THE FORWARD FUTURE OF WORK AND THE CHANGING CAREERS
This Article On Changing Careers Was Written By Billy Stavridis
In my early career years (my 20’s) like most of us we really didn’t know what we wanted to do for a career so we got what we could get until something better came along. In my 30’s I got married had children and had to find sustainable work to support the family, but yet, not completely clear on a path to a career. In my 40’s I worked my way up into management of a small automotive car company and now in my 50’s I’m working towards being an entrepreneur. Four decades later, four separate but yet related careers each building on what came before.
Changing Careers: Planning Or Fate?
I can’t really say I planned it this way, nor did it “just happen” to me. Instead it was a combination of working in industries undergoing constant change and my active search for interesting work. As a result, I advanced and sought out work that could have an impact to my-self and others.
The types of transitions I’ve had are not common and may be unusual amongst my peers, however, I firmly believe careers marked by transitions, pivots and reinventions demonstrate the ability to adapt are the necessary tools for survival moving forward in today’s ever-changing work force. Given that now-days we tend to take more career breaks whereas historically, a career well-worked had been characterized by a steady upward progression- in title, responsibility and in pay. Moving forward it will be more about proactively constructing an interesting career through building one’s skill base and making more lateral moves.
Changing Careers: Technology And Job Markets
This is because business in constantly and rapidly changing and the pace of that change is only going to accelerate. The forces of technology and globalization are fundamentally altering a number of industries: which means what worked decades ago will not necessary apply today. This includes the tech industry, print media, financial and any number of other businesses and much more to follow.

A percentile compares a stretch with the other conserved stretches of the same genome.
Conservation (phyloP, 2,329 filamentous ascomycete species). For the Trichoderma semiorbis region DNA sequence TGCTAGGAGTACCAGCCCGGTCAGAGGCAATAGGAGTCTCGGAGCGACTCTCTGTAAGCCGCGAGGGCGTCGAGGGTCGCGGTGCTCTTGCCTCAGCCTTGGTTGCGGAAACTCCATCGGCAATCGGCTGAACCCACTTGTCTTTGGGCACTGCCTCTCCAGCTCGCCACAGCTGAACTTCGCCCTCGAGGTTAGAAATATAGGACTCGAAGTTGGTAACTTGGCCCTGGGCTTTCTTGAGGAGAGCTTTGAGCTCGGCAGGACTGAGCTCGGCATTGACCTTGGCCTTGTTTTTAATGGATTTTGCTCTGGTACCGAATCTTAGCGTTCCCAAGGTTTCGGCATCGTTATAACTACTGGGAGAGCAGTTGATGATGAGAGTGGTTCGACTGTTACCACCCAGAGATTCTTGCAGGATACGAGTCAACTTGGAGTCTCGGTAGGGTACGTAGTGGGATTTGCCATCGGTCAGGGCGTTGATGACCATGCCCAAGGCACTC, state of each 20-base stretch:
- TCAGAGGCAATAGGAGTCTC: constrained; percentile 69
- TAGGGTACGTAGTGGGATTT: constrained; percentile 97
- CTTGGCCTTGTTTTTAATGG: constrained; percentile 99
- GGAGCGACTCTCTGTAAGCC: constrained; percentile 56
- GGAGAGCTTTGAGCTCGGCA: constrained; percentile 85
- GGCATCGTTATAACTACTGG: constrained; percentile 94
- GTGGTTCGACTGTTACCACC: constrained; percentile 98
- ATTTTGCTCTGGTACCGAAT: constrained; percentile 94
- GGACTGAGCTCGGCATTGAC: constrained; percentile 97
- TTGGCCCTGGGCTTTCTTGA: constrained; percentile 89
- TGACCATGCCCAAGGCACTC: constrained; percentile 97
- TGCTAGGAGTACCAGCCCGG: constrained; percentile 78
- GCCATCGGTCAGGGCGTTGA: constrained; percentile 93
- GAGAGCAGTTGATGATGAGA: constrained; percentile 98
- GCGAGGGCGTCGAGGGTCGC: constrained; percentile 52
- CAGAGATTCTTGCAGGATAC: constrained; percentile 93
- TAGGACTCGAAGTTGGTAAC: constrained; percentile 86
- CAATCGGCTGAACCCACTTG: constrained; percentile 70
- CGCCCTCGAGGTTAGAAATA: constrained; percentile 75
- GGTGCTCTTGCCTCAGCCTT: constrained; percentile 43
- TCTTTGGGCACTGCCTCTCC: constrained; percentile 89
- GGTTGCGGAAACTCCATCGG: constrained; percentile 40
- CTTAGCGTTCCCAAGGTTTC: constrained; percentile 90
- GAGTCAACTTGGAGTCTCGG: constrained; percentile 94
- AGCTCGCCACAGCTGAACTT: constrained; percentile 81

This type of dislocation can often feel like a negative, and indeed nowadays it does often lead to job loss. Businesses, bosses and strategies constantly are shifting to keep up with the pace.
First, get past the mourning of comfortable hierarchy, the big office, stock cream colored filled stationary and the sense of understating “the rules of the game” the singular view of what success looks like.
Secondly, to successfully navigate a world of such change you must be willing to embrace a certain level of intellectual discomfort and the willingness to possibly even fail at times to actually move forward.
Thirdly, it’s important to get out there and “play in traffic”. By that, I mean getting out there getting your hands dirty and engaging with people, getting a feel for new industry and or positions. It’s important to learn to be proactive as opposed to reactive, that’s usually the difference between success and failure.
Which gets me to my closing: you have to prepare financially and what I mean by that is you have be prepared in the event the shifting business environment knocks you down and as a result you lose your job. Equally important is to prepare for the unforeseen transitions you may face moving forward. Without a doubt business has changed for better or for worse now and forever this is the new norm.
About The Author: Billy Stavridis
Billy Stavridis is a writer for Gustan Cho Associates Real Estate And Mortgage Information Center and moderator for Lending Network USA . Billy Stavridis passion of helping others has motivated him to train to get his federal NMLS mortgage loan originator license and eventually manage a team of licensed mortgage loan originators. Billy Stavridis, a real estate investor with multiple properties, is experienced and an expert in real estate, investments, and mortgage lending. Stay tuned for more articles by Billy Stavridis in the coming days and weeks.